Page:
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Table of Contents
REVIEW ARTICLE
Year : 2019  |  Volume : 30  |  Issue : 1  |  Page : 2-7

Programmed death-1 and programmed death ligand-1 blockade for advanced urothelial carcinoma


1 Department of Oncology, National Taiwan University Hospital; Graduate Institute of Clinical Medicine, National Taiwan University College of Medicine; National Taiwan University Cancer Center, Taipei, Taiwan
2 Department of Oncology, National Taiwan University Hospital; Graduate Institute of Oncology, National Taiwan University College of Medicine, Taipei, Taiwan
3 Department of Urology, National Taiwan University Hospital; Department of Urology, National Taiwan University College of Medicine, Taipei, Taiwan

Date of Web Publication2-Jan-2019

Correspondence Address:
Yeong-Shiau Pu
Department of Urology, National Taiwan University Hospital, No. 7, Chung-Shan South Road, Taipei 100
Taiwan
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Source of Support: None, Conflict of Interest: None


DOI: 10.4103/UROS.UROS_105_18

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  Abstract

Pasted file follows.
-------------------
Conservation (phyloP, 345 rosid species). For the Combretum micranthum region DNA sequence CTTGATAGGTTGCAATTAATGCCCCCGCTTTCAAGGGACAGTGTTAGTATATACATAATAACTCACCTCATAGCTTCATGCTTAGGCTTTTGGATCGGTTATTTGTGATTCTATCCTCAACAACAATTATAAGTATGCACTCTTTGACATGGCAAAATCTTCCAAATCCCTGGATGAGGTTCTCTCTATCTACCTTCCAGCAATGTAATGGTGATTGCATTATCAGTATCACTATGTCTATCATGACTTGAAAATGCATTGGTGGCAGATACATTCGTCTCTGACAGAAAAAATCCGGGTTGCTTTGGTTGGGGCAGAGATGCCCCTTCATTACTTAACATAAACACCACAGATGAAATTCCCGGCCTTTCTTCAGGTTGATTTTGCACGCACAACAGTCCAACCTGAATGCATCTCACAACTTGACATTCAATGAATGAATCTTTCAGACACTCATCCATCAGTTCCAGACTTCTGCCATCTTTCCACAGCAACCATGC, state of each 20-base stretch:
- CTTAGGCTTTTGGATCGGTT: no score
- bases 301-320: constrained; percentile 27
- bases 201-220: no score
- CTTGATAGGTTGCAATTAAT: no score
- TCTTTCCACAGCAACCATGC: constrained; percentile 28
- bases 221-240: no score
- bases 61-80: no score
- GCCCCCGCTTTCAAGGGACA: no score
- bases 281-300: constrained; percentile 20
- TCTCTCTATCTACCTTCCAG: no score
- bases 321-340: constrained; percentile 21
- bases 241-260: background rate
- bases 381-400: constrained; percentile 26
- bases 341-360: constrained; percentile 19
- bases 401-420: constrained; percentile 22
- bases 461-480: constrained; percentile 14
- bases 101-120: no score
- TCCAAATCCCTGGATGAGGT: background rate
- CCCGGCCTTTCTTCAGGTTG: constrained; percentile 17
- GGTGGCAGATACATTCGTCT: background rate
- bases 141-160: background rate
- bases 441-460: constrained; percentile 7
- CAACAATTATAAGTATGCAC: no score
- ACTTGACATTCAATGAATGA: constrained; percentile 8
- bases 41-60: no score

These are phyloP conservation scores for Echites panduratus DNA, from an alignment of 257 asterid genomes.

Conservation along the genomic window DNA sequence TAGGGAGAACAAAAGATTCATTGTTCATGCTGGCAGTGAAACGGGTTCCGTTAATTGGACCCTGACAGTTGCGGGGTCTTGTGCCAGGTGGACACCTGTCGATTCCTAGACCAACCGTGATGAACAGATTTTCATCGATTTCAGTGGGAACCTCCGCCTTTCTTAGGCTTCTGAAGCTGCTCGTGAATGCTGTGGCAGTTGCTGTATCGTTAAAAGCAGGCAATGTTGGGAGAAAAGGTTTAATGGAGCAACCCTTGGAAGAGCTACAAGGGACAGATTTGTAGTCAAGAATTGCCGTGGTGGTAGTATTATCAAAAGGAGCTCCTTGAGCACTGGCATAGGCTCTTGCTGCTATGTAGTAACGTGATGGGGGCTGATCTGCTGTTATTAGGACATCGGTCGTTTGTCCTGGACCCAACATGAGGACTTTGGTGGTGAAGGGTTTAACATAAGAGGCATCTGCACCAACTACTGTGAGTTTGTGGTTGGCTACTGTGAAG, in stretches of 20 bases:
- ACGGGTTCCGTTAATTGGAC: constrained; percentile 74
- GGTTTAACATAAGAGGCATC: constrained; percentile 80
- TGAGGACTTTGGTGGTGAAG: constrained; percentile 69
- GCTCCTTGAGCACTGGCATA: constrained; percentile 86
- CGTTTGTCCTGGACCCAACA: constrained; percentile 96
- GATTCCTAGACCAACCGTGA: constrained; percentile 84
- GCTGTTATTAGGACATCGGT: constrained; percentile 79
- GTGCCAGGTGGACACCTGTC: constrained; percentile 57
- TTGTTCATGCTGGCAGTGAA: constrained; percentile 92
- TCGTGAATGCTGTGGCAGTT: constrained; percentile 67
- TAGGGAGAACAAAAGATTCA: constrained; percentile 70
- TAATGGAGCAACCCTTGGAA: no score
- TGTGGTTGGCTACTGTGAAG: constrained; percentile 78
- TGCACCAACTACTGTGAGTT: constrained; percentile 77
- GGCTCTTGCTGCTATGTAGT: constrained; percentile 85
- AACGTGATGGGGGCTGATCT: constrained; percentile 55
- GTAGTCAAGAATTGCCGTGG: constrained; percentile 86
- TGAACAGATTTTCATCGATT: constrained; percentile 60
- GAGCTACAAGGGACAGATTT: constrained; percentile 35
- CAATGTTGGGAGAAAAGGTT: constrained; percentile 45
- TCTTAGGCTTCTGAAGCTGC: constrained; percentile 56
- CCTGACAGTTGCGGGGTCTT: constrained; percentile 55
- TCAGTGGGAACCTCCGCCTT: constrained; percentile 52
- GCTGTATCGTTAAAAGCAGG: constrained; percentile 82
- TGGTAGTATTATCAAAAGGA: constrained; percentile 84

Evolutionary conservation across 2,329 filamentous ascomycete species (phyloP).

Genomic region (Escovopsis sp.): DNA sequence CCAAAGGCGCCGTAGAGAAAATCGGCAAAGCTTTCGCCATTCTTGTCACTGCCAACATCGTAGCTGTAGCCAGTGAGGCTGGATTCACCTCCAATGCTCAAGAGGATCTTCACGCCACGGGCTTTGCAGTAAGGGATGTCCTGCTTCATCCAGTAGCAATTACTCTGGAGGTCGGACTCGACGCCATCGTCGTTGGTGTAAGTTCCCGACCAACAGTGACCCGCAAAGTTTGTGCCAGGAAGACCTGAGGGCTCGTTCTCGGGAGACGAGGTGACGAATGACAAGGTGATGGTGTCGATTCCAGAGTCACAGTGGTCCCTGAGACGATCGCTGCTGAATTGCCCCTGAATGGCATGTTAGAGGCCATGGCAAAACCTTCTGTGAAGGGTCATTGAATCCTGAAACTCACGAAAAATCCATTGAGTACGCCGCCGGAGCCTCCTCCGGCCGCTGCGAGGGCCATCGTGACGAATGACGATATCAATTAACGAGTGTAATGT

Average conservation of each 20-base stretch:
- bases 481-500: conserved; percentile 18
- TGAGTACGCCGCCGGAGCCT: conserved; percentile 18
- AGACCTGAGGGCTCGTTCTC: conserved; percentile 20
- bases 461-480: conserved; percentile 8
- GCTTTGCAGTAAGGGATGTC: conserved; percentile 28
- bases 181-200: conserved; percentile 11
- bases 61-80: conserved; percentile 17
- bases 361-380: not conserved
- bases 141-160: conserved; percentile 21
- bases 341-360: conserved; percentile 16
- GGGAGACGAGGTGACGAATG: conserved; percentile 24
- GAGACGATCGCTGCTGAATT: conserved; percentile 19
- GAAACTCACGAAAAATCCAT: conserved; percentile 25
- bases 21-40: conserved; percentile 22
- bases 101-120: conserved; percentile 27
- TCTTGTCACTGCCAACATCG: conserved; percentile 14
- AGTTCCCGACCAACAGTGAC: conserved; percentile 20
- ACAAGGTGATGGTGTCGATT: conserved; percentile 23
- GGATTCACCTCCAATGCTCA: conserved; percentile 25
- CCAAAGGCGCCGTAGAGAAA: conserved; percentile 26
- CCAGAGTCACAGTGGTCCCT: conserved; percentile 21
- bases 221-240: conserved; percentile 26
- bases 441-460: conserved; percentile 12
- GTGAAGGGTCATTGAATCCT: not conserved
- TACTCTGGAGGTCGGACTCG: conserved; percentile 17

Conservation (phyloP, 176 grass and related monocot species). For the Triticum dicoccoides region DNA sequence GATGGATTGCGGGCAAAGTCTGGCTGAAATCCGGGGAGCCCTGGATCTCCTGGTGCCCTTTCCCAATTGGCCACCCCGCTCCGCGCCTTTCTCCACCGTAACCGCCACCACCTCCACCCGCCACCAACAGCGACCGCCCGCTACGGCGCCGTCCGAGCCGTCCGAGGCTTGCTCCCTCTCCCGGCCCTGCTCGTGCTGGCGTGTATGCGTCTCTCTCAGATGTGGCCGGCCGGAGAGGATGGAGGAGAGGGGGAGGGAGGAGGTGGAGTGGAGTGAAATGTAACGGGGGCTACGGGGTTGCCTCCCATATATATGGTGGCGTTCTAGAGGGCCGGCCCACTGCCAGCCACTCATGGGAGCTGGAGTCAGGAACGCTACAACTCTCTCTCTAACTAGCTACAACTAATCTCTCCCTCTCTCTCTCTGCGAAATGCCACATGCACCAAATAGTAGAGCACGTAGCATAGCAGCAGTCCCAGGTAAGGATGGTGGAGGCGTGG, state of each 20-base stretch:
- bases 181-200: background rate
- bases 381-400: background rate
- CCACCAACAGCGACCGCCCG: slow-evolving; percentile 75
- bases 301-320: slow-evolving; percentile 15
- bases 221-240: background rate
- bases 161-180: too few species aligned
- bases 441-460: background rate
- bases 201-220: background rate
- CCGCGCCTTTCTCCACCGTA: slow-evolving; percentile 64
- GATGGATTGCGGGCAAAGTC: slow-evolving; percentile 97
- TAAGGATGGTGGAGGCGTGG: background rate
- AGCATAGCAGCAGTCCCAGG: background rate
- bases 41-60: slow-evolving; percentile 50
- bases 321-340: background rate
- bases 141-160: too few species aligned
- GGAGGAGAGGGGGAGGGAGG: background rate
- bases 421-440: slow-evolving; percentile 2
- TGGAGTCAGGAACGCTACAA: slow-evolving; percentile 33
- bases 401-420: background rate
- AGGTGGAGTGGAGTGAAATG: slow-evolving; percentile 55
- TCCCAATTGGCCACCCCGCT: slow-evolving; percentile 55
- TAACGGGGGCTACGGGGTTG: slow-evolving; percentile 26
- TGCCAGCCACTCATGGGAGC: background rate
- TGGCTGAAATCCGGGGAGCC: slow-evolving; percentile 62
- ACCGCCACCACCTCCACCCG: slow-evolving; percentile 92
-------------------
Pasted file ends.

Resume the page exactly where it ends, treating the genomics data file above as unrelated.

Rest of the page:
Immunotherapy with immune checkpoint inhibitors (ICIs) has changed the paradigm of anticancer therapy in many cancer types, including advanced urothelial carcinoma (UC). Two anti-programmed death-1 (PD-1) monoclonal antibodies (pembrolizumab and nivolumab) and three anti-PD ligand-1 (PD-L1) monoclonal antibodies (atezolizumab, durvalumab, and avelumab) have demonstrated their efficacy in the treatment of advanced UC. The response rate of the above ICIs in unselected patients with advanced UC is about 20%. Several on-going large-scale phase III studies explore whether different combinations with ICIs improve the efficacy. To date, there have been several phase I, II, and III studies that examined the efficacy of single-agent PD-1 or anti-PD-L1 blockade in platinum-failed advanced UC patients, and two phase II studies demonstrated the efficacy of PD-1/PD-L1 blockade as the first-line therapy in cisplatin-ineligible advanced UC patients. Here, we review and compare the efficacy and adverse events of the five ICIs in advanced UC.